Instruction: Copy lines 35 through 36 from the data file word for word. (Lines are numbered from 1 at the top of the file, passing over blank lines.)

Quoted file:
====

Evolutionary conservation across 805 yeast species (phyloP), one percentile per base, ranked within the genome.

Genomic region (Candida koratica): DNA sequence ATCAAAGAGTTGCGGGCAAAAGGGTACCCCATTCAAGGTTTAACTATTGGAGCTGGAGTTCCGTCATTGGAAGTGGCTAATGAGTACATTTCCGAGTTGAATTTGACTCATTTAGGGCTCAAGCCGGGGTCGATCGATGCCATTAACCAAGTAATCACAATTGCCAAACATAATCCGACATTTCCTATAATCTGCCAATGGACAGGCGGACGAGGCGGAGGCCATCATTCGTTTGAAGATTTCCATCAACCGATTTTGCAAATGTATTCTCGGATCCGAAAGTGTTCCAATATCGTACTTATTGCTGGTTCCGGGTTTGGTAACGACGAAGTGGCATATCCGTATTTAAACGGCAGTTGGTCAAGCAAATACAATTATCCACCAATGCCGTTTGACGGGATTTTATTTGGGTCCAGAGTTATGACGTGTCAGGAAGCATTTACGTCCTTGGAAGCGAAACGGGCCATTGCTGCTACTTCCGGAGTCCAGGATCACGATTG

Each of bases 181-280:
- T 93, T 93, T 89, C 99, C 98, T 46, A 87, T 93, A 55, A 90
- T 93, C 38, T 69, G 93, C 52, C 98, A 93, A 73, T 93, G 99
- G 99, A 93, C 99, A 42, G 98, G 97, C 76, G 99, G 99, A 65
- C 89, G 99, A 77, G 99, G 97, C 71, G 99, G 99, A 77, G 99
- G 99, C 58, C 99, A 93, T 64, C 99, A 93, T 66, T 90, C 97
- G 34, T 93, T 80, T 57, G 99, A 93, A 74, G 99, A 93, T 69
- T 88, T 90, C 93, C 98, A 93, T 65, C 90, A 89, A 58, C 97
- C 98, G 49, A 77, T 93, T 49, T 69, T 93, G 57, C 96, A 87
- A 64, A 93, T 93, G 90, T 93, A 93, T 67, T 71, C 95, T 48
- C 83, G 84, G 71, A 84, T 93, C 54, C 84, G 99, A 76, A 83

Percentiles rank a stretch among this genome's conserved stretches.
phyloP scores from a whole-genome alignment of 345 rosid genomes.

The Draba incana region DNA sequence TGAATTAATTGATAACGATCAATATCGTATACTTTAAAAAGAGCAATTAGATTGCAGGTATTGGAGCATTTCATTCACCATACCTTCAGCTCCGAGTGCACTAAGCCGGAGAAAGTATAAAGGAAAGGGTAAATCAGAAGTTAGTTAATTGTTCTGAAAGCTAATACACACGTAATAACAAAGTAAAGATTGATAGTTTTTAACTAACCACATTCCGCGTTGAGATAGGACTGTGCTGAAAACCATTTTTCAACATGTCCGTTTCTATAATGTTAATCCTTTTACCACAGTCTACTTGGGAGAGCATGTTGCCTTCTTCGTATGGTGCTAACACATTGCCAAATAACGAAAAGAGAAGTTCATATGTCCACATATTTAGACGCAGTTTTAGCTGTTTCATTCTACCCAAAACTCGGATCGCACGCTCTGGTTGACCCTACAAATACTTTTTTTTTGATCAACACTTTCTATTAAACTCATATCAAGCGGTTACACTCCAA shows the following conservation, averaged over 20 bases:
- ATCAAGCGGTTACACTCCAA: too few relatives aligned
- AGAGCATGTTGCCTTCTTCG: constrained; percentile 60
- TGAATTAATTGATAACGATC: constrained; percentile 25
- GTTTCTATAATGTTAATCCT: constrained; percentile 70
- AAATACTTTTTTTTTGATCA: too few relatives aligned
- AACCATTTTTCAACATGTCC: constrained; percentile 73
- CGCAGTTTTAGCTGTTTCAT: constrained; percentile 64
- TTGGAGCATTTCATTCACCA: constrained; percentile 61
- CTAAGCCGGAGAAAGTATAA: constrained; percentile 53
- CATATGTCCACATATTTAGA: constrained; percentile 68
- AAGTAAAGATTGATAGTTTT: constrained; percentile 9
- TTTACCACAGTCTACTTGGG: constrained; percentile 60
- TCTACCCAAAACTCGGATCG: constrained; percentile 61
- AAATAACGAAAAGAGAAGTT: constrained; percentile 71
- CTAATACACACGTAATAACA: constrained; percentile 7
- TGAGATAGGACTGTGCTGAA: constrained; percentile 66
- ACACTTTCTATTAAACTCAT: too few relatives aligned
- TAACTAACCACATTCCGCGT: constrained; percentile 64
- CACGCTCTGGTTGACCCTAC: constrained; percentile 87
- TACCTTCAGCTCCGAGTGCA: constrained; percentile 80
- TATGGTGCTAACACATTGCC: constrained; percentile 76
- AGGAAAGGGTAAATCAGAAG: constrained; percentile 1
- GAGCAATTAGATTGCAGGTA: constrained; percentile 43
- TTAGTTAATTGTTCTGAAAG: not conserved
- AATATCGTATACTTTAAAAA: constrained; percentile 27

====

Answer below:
- CACGCTCTGGTTGACCCTAC: constrained; percentile 87
- TACCTTCAGCTCCGAGTGCA: constrained; percentile 80